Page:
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Volume 3 Issue 1

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White Mountain National Forest Plan Revision

Submitted by Pat Berry Barker

"If you can capture the agenda of a meeting, you have full control." This was certainly true of the meeting I went to at the Plymouth Town Hall on May 8th, 2002. The meeting was "White Mountain National Forest Plan Revision." After I got there I learned that the objectives of the meeting were:

1. To validate the preliminary issues based on public input.

2. To encourage continued public participation in the forest plan revision process.

Somehow I came away with the feeling that the meeting did just the opposite. Everything boiled down to 6 paper charts on easels. These are the 6 subjects, they told us, that the Forest Service feels the public is most interested in.

1. Non-motorized Dispersed Recreation

2. Motorized Dispersed Recreation

3. Roadless and Unroaded Areas

4. Wildlife Habitat Management

5. Wilderness Recommendations

6. Timber Management

The four Forest Rangers present were determined that absolutely nothing controversial would be discussed. Two of the rangers cheerfully told us that they are new to the State of New Hampshire and admitted they didnít know anything. None of the four knew anything about any regions of the White Mountain National Forest not in the southern forest. Deer Hill? Whatís that?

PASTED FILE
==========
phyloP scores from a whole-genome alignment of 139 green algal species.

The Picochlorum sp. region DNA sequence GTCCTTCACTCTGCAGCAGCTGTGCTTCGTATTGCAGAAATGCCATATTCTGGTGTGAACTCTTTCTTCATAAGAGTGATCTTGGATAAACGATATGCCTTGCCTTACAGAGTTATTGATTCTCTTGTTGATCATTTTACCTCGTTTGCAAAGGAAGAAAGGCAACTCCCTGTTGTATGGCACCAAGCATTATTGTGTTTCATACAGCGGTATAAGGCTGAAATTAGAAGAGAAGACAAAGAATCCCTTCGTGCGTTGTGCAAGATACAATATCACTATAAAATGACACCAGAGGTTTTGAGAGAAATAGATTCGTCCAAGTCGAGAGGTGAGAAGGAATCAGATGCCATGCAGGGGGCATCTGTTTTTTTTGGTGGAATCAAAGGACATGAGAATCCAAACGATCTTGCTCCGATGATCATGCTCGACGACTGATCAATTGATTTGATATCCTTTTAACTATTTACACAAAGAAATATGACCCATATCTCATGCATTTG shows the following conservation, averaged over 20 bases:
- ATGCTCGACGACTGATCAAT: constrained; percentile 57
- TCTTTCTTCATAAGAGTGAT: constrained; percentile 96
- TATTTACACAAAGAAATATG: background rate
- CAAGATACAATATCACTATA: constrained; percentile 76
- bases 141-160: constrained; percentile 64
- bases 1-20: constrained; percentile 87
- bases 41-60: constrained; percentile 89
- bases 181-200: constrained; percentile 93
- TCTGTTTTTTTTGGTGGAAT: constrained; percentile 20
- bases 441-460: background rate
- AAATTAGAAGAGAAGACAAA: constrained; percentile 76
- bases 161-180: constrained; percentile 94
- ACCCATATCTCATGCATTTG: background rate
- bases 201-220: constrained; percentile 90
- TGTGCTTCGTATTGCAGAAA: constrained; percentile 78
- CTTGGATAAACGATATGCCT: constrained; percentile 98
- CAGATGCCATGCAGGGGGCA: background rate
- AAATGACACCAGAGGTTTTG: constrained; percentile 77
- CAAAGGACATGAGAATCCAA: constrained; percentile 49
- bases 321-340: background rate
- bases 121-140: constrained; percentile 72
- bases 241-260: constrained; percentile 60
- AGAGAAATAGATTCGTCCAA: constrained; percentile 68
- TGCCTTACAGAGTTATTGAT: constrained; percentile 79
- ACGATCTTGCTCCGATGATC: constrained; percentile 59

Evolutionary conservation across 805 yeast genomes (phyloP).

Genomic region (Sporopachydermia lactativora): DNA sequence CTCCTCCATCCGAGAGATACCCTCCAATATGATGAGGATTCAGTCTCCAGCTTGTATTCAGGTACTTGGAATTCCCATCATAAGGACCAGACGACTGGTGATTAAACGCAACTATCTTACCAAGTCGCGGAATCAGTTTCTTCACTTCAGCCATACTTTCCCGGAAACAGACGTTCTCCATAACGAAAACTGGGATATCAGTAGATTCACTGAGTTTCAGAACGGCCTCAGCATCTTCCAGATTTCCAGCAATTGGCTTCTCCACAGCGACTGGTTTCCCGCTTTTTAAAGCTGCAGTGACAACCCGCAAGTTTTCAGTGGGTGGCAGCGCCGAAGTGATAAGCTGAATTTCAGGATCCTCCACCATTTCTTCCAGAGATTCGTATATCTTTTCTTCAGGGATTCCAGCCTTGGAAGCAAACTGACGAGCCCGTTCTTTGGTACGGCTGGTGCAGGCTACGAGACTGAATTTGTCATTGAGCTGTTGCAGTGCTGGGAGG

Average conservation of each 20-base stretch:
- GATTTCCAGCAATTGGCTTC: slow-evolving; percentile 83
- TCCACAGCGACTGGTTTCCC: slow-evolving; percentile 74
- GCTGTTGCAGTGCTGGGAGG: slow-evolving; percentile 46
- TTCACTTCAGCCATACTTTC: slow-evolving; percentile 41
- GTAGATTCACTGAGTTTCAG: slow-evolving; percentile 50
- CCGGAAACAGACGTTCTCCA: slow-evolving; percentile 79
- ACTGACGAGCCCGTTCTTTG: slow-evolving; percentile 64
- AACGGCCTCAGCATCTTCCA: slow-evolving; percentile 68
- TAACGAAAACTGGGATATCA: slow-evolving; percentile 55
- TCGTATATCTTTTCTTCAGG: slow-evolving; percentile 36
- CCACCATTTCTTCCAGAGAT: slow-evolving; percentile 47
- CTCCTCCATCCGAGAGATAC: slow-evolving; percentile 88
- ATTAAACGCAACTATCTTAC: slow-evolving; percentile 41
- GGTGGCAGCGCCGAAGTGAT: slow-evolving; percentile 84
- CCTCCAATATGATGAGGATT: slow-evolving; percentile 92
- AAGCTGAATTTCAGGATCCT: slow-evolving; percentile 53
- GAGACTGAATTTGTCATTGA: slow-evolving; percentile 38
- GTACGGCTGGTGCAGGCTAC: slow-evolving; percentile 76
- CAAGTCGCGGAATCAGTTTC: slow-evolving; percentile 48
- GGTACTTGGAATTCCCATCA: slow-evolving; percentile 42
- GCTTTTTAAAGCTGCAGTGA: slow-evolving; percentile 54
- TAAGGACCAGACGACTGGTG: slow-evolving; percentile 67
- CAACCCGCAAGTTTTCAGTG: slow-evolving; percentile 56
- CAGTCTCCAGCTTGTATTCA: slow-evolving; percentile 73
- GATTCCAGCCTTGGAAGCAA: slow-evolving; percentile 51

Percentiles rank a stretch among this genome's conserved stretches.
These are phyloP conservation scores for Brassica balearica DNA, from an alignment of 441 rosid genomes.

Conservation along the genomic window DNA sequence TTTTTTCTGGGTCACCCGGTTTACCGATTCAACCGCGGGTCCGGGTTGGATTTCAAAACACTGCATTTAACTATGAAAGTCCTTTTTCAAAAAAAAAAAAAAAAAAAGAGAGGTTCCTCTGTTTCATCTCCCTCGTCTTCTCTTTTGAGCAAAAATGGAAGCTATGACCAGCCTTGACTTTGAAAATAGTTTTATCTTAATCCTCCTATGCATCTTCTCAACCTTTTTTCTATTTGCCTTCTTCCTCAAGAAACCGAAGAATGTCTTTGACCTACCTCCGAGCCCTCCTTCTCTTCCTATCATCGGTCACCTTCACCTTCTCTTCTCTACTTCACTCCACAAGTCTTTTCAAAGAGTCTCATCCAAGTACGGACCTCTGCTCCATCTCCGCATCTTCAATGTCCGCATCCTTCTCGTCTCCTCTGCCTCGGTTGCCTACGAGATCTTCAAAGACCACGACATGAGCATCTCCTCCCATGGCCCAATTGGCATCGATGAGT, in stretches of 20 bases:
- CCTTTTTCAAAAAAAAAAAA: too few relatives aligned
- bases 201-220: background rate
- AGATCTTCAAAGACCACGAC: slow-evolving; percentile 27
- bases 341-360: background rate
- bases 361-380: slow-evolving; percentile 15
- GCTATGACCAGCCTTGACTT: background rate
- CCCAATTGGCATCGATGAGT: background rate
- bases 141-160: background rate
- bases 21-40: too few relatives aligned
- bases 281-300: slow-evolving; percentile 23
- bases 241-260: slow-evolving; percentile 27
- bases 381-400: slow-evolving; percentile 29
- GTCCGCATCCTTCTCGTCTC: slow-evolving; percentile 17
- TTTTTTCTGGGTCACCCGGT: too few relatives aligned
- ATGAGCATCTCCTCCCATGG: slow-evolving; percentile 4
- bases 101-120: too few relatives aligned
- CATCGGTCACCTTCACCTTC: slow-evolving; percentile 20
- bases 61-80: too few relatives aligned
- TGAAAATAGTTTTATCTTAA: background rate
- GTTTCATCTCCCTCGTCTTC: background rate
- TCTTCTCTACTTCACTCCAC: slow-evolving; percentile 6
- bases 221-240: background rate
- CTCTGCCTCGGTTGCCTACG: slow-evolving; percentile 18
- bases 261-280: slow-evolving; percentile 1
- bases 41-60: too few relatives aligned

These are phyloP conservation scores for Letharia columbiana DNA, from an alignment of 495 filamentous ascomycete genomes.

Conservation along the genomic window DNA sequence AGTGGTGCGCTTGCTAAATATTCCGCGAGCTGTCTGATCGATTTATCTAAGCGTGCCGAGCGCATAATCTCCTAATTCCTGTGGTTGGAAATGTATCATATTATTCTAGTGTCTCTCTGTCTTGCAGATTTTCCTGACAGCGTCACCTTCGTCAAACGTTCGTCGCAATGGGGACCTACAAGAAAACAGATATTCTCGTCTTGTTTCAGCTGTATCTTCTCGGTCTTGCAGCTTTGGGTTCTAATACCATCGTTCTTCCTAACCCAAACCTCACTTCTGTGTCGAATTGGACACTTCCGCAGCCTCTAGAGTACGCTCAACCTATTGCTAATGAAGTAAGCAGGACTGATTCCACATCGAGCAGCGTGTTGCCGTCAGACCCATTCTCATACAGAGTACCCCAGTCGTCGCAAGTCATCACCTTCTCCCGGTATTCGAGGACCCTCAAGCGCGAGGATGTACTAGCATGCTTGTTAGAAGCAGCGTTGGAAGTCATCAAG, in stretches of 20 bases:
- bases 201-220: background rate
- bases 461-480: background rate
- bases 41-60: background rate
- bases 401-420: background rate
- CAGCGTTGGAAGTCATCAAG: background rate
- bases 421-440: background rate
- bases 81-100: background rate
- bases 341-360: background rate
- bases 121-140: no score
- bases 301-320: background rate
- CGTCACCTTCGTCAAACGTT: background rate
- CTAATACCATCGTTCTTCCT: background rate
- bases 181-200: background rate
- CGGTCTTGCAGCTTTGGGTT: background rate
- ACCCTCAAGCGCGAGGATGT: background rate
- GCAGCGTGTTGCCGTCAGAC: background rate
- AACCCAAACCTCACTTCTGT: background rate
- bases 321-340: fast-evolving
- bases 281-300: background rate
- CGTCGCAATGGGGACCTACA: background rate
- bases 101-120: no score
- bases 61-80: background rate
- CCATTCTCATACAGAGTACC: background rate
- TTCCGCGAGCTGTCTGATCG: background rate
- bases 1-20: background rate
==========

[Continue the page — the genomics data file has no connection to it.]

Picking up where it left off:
Not much in the above 6 issues seemed to have anything to do with the collection of minerals in the Forest. When I mentioned this I was nervously told, "That issue is in the mix."

Other people in the audience brought up issues they were interested in and didnít think were covered on the 6 charts, and they were told that their subject "was in the mix."

Then we were told that besides the 6 working paper chart topics, there were 25 remaining subjects sort of in limbo somewhere. These:

1. May become part of alternatives in an environmental impact statement for the Forest Plan

2. May become part of an update to the Forest Plan

3. May become a standard or guideline in the Forest Plan

4. May not be considered in the revision plan

Of these 25 remaining subjects sort of in limbo somewhere, only two are of special interest to our hobby:

1. "Unique Recreation" such as rock climbing and hobby minerals (We donít even rate one to ourselves.)

2. "Commercial Minerals" (Can you just imagine?)

All of these papers may be found at the USDA Forest Service / White Mountain National Forest website: www.fs.fed.us/r9/white Click on Forest Plan for access to Forest Plan Revision Documents.

I stuck it out for the two hours we were allowed. I guess we will have to hang in there to make sure we donít lose what access we still have. A forester friend of mine who was there that evening assured me that these meetings are all alike. Jonathan Herndon and other members deserve medals for attending these discussion groups over the past 3 years.